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Keywords:

  • tryptophan hydroxylase;
  • 7-hydroxytryptophan;
  • carcinoid tumor;
  • small-cell lung carcinoma;
  • suicide prodrug

Abstract

BACKGROUND

Carcinoids and small cell lung carcinomas stimulate their growth in an autocrine manner by releasing serotonin, an effect that is blocked by selective serotonergic receptor antagonists that, unfortunately, exert undesirable side effects on serotonergic central nervous function. Moreover, conventional chemotherapeutic agents, such as streptozocin, fluorouracil, cyclophosphamide, and doxorubicin, which target tumor cells directly, have produced disappointing results in the treatment of patients with these tumors in the advanced stage. Therefore, there is still a need for more specific and potent chemotherapeutic agents in the fight against serotonin-producing tumors.

METHODS

The authors synthesized 7-hydroxytryptophan to test its chemotherapeutic value in cell culture, using a system consisting of serotonin-producing and nonproducing cell lines.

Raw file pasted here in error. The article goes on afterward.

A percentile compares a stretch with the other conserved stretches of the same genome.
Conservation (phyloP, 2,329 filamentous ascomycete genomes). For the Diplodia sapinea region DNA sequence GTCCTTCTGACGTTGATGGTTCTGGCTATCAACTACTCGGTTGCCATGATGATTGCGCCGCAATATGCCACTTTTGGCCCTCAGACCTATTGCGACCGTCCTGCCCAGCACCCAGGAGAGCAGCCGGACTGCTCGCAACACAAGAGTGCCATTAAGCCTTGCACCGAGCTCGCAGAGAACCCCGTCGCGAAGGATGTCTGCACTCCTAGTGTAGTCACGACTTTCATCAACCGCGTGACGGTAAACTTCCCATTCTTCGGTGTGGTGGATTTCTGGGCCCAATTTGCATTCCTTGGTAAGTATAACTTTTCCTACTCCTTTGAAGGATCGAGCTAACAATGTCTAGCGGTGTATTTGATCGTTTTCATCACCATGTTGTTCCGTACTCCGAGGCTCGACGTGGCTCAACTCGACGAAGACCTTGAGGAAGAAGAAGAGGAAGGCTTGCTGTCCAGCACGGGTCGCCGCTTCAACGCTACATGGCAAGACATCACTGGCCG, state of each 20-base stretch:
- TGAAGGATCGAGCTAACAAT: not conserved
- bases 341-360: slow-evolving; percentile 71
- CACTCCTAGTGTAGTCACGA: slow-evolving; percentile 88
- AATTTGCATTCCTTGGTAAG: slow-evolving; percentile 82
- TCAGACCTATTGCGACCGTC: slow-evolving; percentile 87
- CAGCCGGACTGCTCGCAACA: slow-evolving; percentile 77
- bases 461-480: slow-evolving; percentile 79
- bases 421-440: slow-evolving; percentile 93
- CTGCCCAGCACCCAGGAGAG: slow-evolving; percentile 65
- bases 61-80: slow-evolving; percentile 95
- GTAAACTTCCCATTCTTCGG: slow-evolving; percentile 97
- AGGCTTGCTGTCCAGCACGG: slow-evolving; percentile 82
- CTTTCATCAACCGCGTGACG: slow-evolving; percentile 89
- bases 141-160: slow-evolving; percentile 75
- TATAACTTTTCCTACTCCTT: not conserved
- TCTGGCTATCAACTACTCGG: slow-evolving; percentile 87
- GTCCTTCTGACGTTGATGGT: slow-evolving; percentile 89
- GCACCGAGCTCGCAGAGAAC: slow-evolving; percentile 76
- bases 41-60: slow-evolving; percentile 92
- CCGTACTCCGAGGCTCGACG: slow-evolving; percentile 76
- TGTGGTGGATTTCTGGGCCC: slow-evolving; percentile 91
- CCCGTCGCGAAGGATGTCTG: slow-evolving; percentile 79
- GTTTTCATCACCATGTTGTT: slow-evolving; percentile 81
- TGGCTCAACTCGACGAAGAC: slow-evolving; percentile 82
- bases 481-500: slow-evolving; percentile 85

RESULTS

The authors chose tryptophan hydroxylase, the rate-limiting enzyme of serotonin biosynthesis, which is expressed highly in small cell lung carcinomas and carcinoids, as a target for the induction of cellular suicide by chemotherapy. They found that this otherwise substrate specific enzyme was capable of metabolizing in situ a harmless tryptophan analogue, 7-hydroxytryptophan, to a potent toxin, 5,7-dihydroxytryptamine, a conversion blocked by the specific tryptophan hydroxylase inhibitor parachlorophenylalanine.

CONCLUSIONS

These data suggest that 7-hydroxytryptophan may be a highly specific chemotherapeutic compound against serotonin-producing tumors that also interferes with the autocrine capabilities of serotonin synthesis. Cancer 2002;94:3135–40. © 2002 American Cancer Society.

DOI 10.1002/cncr.10592